Thursday, October 22, 2009

Timor Sea Drilling Spill: Two Months and Still Going

The ongoing Montara / West Atlas oil spill in the Timor Sea off Western Australia is now in its 62nd day. So far, three attempts to intercept and plug the leaking well have failed. Another attempt should happen today. A MODIS / Terra satellite image taken on October 21 - exactly two months after the blowout and spill began - shows slicks and sheen covering 2,600 square miles and approaching within 35 miles of the Kimberley coast. Satellite images show that oil has been moving to the south-southeast from the Montara platform, toward Australia, for the past few days:

NASA/MODIS satellite image, October 21, 2009, with SkyTruth analysis. See all of SkyTruth's images here.

The Australian Senate held a hearing this week on this relentless spill and the oil company, PTTEP, could offer no justification for their oft-repeated estimate that 400 barrels of oil per day were spewing from the damaged well. This estimate may be an order of magnitude too low. As reported today in The Australian:

A Department of Resources, Energy and Tourism official told Greens senator Rachel Siewert on Wednesday: "The maximum leakage rate from that well could be as much as 2000 barrels of oil a day, with condensate as well."

Senator Siewert acknowledged that did not mean 2000 barrels were actually coming out, rather that it was the maximum amount possible if the well were operating at full capacity.

At the 2,000 barrel per day rate, over 5 million gallons would have been spilled so far. That's getting into Exxon Valdez territory.

Could this happen in the US? We can't say until we get more details about what caused this blowout. But it's worth noting than in the US Gulf of Mexico, blowouts are not rare occurrences: the US Minerals Management Service has investigated 18 blowouts and 13 "loss of well control" incidents since 1983, several involving fires and fatalities. In 1992, the Greenhill Petroleum blowout and fire sent 70,000-120,000 gallons of oil into Timbalier Bay, Louisiana. Blowouts happened twice in 2007, and the most recent loss of well control was in 2008. And many more, less-serious, incidents can be found here.

3 comments:

  1. Hi John - Great blogging. I am a "Timor" blogger - just tried to draw more attention to the spill on mine. I have been so saddened and shocked by the lack of concern for this spill. I only wish I had discovered your blog sooner.

    Best regards,
    Raiketak

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  2. Kupang, East Nusa Tenggara (NTT) (ANTARA News) - East Nusa Tenggara`s Environmental Affairs Agency (BLHD) has confirmed that Timor Sea waters have been contaminated with oil leaked from an explosion at the Montara oil field.

    "Based on samples obtained in a survey conducted by BLHD in four different locations (in Timor Sea) last October 23, the sea waters is above the national water quality standard in line with the Environmental Affairs Minister`s Decree no. 51/2004," NTT BLHD Head Alexander Oematan said here on Tuesday.

    The results of physical analysis conducted at the NTT BLHD laboratory showed that a water sample taken at the coordinate of 11.31.213 degrees southern latitude and 122.59.530 degrees eastern longitude, around five miles of Landu Isle, smelled oily, with turbidity at 165.5 NTU (Nephelometric Turbidity Units), and had an oil layer.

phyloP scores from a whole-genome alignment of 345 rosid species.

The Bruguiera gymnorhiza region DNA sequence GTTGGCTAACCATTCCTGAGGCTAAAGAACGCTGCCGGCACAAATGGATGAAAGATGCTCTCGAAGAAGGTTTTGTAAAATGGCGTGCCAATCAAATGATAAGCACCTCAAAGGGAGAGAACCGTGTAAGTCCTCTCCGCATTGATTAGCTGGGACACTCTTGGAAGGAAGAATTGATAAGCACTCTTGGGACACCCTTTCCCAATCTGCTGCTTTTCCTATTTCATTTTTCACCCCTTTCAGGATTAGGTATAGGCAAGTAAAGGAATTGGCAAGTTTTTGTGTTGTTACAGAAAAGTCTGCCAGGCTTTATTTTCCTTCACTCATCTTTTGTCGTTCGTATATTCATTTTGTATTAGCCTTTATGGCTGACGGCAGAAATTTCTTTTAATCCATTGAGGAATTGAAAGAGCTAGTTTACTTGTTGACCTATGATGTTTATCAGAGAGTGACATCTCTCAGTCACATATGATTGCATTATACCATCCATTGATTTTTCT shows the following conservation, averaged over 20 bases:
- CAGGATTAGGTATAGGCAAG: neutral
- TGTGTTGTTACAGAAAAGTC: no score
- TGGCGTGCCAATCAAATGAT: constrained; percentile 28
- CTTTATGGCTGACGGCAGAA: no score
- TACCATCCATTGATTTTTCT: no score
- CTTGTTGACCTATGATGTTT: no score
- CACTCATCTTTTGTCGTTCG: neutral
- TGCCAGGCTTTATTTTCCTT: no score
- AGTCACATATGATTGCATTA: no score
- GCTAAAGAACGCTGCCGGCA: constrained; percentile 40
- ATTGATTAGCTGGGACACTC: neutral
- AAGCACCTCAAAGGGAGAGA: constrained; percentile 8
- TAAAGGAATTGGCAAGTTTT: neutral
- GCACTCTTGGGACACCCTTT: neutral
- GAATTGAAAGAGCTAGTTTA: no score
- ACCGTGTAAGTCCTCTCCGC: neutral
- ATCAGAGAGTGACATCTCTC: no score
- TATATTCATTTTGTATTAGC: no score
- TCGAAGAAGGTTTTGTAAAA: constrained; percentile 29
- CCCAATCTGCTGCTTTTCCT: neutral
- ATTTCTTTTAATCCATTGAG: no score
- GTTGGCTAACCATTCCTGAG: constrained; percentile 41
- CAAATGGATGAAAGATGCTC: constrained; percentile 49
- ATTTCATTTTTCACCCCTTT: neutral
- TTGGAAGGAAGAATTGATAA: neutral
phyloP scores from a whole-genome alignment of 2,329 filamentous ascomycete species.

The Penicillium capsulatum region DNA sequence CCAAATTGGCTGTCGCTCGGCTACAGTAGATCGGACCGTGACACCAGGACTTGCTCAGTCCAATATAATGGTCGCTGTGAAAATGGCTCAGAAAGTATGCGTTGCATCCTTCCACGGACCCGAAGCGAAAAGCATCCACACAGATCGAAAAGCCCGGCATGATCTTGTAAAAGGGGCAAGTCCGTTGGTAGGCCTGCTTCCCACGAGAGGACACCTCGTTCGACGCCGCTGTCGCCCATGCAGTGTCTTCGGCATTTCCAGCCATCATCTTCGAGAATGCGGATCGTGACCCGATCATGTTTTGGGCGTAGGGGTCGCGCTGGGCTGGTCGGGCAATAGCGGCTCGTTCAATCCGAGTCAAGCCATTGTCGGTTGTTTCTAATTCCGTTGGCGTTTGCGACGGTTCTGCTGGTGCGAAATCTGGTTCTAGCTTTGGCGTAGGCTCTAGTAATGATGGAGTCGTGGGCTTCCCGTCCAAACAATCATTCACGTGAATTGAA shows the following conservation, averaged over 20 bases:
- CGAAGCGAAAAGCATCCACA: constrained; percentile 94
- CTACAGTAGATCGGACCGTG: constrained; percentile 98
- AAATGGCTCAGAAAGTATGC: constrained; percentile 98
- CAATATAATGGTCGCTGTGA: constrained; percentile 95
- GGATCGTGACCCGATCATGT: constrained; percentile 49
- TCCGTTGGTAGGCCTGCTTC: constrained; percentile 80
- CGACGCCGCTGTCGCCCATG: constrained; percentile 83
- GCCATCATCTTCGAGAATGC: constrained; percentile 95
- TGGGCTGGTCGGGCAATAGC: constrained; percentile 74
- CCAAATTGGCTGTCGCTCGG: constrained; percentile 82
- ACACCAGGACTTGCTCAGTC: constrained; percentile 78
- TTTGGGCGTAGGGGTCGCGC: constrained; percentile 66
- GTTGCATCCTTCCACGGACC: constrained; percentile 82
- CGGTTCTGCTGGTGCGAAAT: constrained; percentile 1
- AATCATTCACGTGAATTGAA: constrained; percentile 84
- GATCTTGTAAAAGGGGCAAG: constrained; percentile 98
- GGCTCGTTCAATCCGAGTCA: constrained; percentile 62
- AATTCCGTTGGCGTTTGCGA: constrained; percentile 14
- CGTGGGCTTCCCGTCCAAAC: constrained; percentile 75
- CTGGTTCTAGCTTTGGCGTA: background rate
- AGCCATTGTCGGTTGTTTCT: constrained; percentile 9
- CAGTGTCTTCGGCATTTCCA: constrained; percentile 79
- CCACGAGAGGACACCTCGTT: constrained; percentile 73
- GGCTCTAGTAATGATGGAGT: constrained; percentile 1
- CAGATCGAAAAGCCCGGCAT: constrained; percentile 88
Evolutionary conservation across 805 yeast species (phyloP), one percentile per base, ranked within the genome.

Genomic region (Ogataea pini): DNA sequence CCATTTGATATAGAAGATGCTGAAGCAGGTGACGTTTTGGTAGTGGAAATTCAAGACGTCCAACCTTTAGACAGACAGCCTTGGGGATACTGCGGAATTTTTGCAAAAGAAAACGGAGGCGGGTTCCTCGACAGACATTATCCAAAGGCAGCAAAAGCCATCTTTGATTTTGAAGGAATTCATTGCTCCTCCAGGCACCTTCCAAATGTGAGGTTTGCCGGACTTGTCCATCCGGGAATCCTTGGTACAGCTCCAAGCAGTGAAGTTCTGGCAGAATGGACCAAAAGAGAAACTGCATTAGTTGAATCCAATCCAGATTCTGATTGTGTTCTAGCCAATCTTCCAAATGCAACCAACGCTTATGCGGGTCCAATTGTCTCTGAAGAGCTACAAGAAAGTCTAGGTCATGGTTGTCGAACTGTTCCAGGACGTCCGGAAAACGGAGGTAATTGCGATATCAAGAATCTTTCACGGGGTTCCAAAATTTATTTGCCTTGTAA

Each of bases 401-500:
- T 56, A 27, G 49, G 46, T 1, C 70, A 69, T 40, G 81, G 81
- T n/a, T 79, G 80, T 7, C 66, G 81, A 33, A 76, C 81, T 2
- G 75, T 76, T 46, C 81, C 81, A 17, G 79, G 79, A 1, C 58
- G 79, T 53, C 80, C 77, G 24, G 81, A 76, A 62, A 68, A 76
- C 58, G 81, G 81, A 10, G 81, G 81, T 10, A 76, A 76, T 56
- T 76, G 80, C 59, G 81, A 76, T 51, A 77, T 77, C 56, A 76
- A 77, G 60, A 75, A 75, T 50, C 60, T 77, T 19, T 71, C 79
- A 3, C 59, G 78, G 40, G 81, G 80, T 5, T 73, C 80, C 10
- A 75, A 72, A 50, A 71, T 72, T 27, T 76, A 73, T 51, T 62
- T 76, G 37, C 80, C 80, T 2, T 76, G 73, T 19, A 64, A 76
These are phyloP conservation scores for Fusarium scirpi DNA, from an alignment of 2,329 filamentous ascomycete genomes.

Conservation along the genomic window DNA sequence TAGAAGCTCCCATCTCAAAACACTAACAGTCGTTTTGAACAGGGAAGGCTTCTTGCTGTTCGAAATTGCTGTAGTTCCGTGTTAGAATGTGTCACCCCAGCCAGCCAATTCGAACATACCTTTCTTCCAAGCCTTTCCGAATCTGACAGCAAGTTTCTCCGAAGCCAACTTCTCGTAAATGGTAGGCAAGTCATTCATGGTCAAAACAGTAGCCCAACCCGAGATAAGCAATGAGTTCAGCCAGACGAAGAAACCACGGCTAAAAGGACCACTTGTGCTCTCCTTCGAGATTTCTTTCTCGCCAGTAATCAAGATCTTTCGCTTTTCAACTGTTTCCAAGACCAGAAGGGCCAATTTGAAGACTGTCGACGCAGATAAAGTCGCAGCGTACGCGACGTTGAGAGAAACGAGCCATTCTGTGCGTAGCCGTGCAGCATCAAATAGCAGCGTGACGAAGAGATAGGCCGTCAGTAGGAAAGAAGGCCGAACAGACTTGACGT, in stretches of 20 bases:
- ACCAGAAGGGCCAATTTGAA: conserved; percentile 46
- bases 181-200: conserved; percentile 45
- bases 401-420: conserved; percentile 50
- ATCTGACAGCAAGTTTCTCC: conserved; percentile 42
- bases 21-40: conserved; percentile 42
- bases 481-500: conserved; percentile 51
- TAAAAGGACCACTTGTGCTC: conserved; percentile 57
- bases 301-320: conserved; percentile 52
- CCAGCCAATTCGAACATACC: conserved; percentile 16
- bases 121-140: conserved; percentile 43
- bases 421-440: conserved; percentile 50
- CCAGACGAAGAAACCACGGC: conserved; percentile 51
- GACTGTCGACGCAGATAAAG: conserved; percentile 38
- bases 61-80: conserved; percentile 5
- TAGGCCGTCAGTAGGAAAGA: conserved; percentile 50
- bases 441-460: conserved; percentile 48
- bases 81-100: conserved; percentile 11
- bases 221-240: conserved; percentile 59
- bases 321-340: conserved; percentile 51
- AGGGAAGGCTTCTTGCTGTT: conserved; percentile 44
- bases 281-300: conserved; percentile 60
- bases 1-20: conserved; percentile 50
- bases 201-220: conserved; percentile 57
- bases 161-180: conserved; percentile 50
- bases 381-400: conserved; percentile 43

At the second point at the coordinate of 11.09.372 degrees southern latitude, and 122.56.960 degrees eastern longitude, around 10 miles of Ndana Isle as well as in Rote Ndao District, the water sample also smelled oily, with 569 NTU.

    The chemical analysis also showed that the fat oil content was above the national water quality standard, Oematan said.The findings confirmed that the Timor Sea was polluted and efforts should be taken to prevent the destruction of marine species in the area, he said.

    Oil, gas and condensate have been polluting the Timor Sea since the blow out happened at a rig of PTT Exploration & Production Pcl, the operator of the Montara offshore oil field on August 21, 2009. The rig is located around 690 km west of Darwin, North Australia, and 250 km northwest of Truscott in West Australia.

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  3. Millions of litres of oil continues to be belched into waters and the gas emissions have not even been monitored in an area that contains one of the richest marine faunas in the world. The livelihoods of Timor and Indonesian fishermen are now at a great risk. The Rudd government is setting up an inquiry into the spill. However, it did not stop the Australian government issuing the same Thai company PTTEP control over five new exploration licences and several oilfields in Australian waters.

    Despite growing concerns about the impact of the two-month oil leak, the $11 million purchase of new oil assets was supported by Federal Resources Minister Martin Ferguson and Australia's Foreign Investment Review Board. Purchased from fellow oil exploration company OMV, the licences give PTTEP control of an extra 1480 square kilometres of Australian waters near the leaking Montara rig, about 650 kilometres west of Darwin.
    The Wild West policies of the governments that are encouraging the oil and gas prospecting and production is leading us into an environmental disaster. This spill is so big it can be observed from space. Federal Resources Minister Martin Ferguson is appointing a commissioner to set terms of reference for the inquiry into the spill in the Montara oilfield. The government rejected an amendment from Greens Senator Rachel Siewert to enshrine broad terms of reference for future investigations of this type. She was concerned the probe might only look into the technical and regulatory issues and not review the clean-up operations or the environmental impacts of the spill.

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